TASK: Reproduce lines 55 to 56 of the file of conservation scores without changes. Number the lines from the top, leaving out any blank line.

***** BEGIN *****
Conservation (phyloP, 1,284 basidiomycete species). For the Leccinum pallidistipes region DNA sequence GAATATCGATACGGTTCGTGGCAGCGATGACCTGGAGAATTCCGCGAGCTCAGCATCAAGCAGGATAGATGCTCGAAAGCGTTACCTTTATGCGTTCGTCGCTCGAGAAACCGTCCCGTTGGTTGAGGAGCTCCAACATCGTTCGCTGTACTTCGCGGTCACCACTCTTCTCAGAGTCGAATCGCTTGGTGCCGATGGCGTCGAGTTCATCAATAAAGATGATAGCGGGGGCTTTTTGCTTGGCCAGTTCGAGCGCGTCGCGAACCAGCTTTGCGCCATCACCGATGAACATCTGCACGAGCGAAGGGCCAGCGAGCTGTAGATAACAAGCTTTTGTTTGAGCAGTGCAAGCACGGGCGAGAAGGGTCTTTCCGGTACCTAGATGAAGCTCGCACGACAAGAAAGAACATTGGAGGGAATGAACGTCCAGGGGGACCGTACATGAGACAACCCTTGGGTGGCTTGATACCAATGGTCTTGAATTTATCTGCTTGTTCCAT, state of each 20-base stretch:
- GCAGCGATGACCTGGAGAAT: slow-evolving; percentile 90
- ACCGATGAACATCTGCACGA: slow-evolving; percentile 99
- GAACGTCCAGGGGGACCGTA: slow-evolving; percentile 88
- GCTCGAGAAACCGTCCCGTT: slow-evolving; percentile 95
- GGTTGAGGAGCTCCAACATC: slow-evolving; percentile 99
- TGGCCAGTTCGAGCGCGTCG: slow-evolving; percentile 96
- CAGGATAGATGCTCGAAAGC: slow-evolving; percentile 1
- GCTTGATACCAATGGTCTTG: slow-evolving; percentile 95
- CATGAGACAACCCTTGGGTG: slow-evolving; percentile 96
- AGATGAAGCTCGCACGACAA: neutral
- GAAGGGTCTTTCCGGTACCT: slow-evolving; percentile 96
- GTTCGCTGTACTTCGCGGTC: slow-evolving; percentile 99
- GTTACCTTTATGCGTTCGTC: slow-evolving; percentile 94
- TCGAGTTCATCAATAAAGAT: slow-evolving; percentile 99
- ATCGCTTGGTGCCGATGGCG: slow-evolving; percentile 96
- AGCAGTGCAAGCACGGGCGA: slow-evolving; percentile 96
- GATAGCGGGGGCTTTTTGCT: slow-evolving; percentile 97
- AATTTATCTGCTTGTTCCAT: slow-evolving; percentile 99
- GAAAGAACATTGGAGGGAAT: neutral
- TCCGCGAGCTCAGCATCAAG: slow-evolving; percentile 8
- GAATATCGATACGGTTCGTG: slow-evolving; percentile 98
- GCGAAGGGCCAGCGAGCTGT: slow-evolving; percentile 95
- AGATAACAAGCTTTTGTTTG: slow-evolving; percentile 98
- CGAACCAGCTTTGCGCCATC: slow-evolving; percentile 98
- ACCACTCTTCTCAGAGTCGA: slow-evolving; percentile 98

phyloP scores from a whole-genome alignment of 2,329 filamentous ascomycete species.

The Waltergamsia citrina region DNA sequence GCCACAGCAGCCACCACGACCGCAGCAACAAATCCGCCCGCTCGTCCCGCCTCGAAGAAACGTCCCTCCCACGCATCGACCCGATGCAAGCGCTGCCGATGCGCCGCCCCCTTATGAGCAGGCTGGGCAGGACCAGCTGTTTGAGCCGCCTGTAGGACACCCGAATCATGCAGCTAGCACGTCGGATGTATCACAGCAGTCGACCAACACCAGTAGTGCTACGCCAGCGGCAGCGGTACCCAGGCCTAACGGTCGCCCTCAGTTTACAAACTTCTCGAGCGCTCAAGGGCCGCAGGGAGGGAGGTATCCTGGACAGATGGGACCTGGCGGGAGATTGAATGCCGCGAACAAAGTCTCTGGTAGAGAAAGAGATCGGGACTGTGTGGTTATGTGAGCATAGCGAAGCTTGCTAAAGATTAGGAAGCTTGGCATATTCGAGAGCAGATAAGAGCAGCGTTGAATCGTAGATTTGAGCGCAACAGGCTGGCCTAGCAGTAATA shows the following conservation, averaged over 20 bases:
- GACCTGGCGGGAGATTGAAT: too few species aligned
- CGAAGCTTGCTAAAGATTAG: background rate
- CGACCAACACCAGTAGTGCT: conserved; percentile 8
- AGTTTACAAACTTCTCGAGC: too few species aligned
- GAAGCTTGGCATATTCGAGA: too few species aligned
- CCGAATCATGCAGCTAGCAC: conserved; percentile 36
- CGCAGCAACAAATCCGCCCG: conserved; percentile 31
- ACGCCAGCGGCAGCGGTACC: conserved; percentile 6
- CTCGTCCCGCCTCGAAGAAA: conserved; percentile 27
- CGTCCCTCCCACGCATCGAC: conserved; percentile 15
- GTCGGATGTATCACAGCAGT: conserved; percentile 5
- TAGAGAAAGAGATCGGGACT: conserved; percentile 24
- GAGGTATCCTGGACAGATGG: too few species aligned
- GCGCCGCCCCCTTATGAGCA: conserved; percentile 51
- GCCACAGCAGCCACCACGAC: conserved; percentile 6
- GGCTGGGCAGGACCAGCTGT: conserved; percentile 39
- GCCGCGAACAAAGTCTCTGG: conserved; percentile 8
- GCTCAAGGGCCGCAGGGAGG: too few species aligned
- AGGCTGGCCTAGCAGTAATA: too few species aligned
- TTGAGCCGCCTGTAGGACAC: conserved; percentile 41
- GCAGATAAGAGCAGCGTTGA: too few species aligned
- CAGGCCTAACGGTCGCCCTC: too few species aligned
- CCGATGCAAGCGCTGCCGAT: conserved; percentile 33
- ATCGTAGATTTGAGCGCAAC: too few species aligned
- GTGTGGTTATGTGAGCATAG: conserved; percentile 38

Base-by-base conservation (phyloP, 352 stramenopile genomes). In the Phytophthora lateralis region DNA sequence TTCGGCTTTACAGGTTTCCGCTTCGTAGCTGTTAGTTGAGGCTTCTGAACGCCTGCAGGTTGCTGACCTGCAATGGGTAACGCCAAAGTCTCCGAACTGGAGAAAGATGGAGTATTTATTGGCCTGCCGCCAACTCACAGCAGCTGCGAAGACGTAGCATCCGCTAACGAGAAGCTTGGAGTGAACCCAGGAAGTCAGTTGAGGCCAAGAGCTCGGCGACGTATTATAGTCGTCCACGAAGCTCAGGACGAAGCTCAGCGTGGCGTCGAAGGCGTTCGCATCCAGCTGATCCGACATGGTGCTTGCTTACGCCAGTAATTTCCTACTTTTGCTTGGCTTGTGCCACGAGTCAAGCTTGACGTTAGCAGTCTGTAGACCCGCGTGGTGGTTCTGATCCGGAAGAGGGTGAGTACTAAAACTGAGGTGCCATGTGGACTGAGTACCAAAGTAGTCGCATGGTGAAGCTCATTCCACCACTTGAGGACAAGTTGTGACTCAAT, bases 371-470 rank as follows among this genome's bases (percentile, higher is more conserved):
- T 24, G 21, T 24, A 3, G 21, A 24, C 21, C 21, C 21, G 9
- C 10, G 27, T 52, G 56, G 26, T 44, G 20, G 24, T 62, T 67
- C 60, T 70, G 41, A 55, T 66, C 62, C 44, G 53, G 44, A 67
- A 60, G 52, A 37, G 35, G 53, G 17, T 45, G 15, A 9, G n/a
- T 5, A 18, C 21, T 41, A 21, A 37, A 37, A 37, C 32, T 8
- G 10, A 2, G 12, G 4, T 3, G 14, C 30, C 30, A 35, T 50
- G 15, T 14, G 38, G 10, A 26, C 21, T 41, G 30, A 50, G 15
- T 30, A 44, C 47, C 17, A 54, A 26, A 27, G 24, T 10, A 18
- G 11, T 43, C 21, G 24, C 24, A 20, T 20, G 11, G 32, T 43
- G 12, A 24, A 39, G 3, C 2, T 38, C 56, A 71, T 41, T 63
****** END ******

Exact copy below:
- T 24, G 21, T 24, A 3, G 21, A 24, C 21, C 21, C 21, G 9
- C 10, G 27, T 52, G 56, G 26, T 44, G 20, G 24, T 62, T 67